The Mechanisms of fatigue, including neuromuscular fatigue and list the effects of metabolites (lactate/carbon dioxide)

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Introduction

IVA - Task 4 Fatigue can be described as a 'generic term used to explain feelings of muscular tiredness or laboured breathing during exercise' (Wesson et al, 2001). During exercise a performer will reach a point where they can no longer continue exercising at the same intensity this can also be defined as fatigue. Fatigue will always result in the decrease of performance. Fatigue can effect the body in either two ways; chemically, this is where the nervous actions of the body become disrupted this is called neural fatigue. Another way in which the body can be affected is mechanically, this is the disturbance of physiological functioning this is called muscular fatigue. Neural and muscular fatigue combine together to produce neuromuscular fatigue. Fatigue can be caused by various different factors. An insufficient source of ATP can cause fatigue. As ATP is required for all muscle actions when ATP is no longer available performance then stops, therefore a lack of ATP is responsible for muscular fatigue. A sporting example of when this occurs is at the end of a 200m sprint. Depletion of fuels. In order for ATP generation to occur and therefore to make muscular movement fuels are required for the generation to take place. Glucose, glycogen and fat are fuels which are needed, glycogen is a key fuel which is stored in muscles and if this fuel level is low, performance levels will soon decrease as a result.

Middle

This results in the restriction of fuels working effectively and enzyme activity and therefore causes muscular fatigue. The other bi product which is produced all the time through the aerobic system is carbon dioxide. Whilst the body is resting carbon dioxide is usually removed by the breathing mechanics but as the body is exercising a higher level of carbon dioxide is taken in. Chemo receptors detect these higher levels of carbon dioxide and in response the body's breathing rate increases in order to clear the carbon dioxide. When carbon dioxide accumulates in the body it gets converted in carbonic acid which has a similar affect as lactic acid, the higher acidity levels restricts muscle action and therefore causes fatigue. A sporting example of when this occurs is after lots of repeated sprints. Figure 1 (http://www.turfclub.com.sg/web/tchappening.nsf/0/1c8754ed4275486948256c7e00296618/$FILE/Allan%20Davie%20Seminar%20Notes.doc) As the body exercises intensely blood lactate levels increase and the lactate begins to accumulate in the blood. This is known as the onset of blood lactate accumulation (OBLA). OBLA is the point at which lactic acid accumulates in the muscles. 'OBLA is known as the anaerobic threshold and is considered to be somewhere between 85% and 90% of your maximum heart rate'. OBLA is shown in figure 1. (Stafford Brown et al 2001). As the athlete begins to exercise and therefore become fitter it affects the onset of blood lactate accumulation.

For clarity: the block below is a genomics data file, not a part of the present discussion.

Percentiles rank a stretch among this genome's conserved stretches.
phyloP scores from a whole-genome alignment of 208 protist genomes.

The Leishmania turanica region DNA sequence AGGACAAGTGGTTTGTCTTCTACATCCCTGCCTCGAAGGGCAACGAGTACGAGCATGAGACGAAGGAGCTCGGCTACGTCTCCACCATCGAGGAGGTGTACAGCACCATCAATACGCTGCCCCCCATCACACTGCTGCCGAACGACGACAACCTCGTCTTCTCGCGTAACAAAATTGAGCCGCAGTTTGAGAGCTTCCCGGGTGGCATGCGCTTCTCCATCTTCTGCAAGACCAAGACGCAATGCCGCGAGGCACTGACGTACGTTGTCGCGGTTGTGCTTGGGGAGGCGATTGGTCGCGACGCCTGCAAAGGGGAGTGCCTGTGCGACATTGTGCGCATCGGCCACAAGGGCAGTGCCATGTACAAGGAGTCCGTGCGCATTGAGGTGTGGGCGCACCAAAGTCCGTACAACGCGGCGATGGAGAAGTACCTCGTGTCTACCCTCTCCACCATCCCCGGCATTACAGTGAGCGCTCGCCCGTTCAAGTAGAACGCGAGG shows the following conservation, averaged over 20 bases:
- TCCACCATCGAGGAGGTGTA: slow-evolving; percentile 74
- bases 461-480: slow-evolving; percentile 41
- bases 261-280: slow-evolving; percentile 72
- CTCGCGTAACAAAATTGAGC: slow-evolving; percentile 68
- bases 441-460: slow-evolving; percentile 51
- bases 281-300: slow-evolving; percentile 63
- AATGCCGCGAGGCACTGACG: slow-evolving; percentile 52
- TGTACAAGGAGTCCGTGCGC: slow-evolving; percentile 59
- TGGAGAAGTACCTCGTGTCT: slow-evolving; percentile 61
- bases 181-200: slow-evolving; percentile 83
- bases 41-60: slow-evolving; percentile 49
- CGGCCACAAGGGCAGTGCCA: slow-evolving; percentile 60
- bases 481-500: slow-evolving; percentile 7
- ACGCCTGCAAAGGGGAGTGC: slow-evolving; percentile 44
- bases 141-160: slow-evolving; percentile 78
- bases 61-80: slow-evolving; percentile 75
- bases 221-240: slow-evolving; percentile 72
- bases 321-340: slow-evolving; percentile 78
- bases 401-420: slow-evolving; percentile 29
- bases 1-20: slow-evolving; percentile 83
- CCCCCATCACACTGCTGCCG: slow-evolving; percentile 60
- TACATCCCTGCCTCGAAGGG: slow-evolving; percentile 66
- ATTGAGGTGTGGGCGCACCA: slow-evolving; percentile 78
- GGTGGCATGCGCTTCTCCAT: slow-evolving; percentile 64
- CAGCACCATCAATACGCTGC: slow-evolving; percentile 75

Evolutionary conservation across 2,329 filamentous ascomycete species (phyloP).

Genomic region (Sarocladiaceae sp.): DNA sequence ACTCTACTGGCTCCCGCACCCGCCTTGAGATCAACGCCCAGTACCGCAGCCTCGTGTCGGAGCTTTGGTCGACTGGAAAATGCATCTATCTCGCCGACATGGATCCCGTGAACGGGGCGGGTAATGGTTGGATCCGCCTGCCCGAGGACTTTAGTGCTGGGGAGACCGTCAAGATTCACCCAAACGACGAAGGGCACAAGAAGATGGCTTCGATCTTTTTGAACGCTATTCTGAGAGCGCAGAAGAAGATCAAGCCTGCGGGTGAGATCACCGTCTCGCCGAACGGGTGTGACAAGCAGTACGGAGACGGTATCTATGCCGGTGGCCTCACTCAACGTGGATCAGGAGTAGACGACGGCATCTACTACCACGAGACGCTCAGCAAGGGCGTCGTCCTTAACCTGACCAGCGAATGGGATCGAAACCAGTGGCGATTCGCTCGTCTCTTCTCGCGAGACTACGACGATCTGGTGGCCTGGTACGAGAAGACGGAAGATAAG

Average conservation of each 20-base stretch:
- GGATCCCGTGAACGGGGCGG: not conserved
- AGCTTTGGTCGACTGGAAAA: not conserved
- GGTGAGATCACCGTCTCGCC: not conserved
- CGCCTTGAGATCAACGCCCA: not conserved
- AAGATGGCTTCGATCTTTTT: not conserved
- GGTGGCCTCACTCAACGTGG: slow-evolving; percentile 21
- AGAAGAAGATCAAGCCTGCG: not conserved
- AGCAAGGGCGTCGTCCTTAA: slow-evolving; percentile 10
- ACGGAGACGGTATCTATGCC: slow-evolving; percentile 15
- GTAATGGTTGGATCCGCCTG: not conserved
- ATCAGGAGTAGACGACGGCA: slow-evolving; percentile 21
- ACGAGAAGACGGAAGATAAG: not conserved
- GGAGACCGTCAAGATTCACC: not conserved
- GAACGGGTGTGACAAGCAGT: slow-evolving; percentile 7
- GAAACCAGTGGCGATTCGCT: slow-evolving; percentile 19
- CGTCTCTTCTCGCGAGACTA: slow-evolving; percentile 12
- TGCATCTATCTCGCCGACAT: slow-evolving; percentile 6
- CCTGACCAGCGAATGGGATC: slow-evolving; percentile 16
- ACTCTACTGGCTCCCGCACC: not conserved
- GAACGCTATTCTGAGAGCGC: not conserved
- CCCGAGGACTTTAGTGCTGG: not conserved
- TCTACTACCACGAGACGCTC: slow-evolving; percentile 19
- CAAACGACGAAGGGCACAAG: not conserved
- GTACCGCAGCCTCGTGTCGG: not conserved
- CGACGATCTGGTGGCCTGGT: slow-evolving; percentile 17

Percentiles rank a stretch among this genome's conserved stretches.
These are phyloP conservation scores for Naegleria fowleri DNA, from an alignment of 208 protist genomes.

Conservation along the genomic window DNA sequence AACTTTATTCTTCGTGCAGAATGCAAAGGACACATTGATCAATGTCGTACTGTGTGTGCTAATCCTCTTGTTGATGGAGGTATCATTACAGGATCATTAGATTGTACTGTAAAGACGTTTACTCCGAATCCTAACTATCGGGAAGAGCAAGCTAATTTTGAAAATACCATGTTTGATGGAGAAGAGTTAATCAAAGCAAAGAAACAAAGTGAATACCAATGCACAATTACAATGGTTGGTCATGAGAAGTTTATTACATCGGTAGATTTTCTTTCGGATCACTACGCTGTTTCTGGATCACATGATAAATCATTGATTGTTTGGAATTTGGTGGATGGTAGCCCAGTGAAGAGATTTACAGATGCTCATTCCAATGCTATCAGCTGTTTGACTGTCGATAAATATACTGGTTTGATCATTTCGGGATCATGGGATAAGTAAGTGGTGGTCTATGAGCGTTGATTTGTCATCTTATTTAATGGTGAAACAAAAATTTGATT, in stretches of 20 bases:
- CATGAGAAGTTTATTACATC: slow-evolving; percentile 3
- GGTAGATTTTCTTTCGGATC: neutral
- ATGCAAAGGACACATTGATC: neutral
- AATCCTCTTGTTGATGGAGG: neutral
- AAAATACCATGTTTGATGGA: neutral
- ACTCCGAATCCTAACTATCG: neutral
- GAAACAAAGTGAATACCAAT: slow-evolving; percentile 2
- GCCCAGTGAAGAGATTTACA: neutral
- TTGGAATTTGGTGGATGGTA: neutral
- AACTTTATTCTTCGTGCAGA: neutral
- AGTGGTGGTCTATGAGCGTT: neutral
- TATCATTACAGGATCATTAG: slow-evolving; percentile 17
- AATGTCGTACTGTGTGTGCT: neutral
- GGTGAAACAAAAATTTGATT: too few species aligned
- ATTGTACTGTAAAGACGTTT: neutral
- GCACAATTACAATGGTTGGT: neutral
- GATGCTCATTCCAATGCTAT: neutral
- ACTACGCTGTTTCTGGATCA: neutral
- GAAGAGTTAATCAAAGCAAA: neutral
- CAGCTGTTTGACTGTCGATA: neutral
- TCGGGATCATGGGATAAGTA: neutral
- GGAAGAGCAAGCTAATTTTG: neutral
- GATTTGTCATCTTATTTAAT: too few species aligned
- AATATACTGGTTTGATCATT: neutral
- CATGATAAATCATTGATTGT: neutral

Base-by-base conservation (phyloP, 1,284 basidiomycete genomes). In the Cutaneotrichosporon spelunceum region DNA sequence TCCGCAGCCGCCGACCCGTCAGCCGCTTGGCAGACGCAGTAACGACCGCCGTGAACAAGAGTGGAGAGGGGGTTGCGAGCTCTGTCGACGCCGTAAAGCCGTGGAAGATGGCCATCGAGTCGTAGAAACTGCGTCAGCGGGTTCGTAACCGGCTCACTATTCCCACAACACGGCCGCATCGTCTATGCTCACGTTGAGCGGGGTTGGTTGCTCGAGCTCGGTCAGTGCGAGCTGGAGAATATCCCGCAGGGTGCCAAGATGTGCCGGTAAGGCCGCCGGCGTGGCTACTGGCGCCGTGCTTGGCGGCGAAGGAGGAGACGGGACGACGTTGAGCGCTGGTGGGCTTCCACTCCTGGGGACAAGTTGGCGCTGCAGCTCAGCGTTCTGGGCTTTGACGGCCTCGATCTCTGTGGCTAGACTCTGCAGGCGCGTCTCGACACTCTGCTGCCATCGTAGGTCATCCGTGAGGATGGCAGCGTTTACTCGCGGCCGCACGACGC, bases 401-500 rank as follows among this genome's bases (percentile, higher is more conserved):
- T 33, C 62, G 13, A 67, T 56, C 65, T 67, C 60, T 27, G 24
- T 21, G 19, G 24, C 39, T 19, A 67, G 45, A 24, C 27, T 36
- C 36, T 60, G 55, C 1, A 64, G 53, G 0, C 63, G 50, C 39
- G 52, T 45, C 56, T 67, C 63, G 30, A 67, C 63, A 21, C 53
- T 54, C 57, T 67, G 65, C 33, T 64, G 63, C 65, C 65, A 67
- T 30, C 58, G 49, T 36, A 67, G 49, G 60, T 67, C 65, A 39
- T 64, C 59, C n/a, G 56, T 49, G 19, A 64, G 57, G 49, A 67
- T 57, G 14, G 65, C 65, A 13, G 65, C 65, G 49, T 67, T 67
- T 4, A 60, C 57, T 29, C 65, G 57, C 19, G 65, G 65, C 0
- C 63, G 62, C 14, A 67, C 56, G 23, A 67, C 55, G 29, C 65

Conclusion

These recovery processes can be helped by an active warm down by doing low intensity exercise as this buffers acid in the muscles and quickens up the removal of lactate and reduces soreness and the chance of delayed muscle soreness. To recover quicker from using the lactic acid or anaerobic systems the athlete needs to increase their heart rate, as done so in an active warm up. This will then also increase blood flow, this will result in the reduction of lactic acid and carbon dioxide levels and this will also increase oxygen levels. Below is a table which shows sporting examples to show how recovery is different for different energy systems. Sport Energy System Recovery 100m ATP-PC In order for an athlete to recover from 100m the alactic recovery system is used. ADP is converted into PC and ATP through the aerobic system. ATP must be replaced. PCr stores must be replenished and lactic acid build up within the muscles must be removed. This is achieved by oxygen being put back into the muscles so buffering can occur and glycogen being restored. 5000 meters Aerobic System After the body has worked aerobically in order for the body to recover myoglobin and haemoglobin stores must be replenished. This occurs by oxygen being put back into the body. The oxygen being put back into the muscles allows buffering to occur and glycogen being restored. (Table 2) ?? ?? ?? ?? Exercise Physiology IVA Assignment Task 4 Vikki Keeping Exercise Physiology IVA Assignment Task 4 Vikki Keeping

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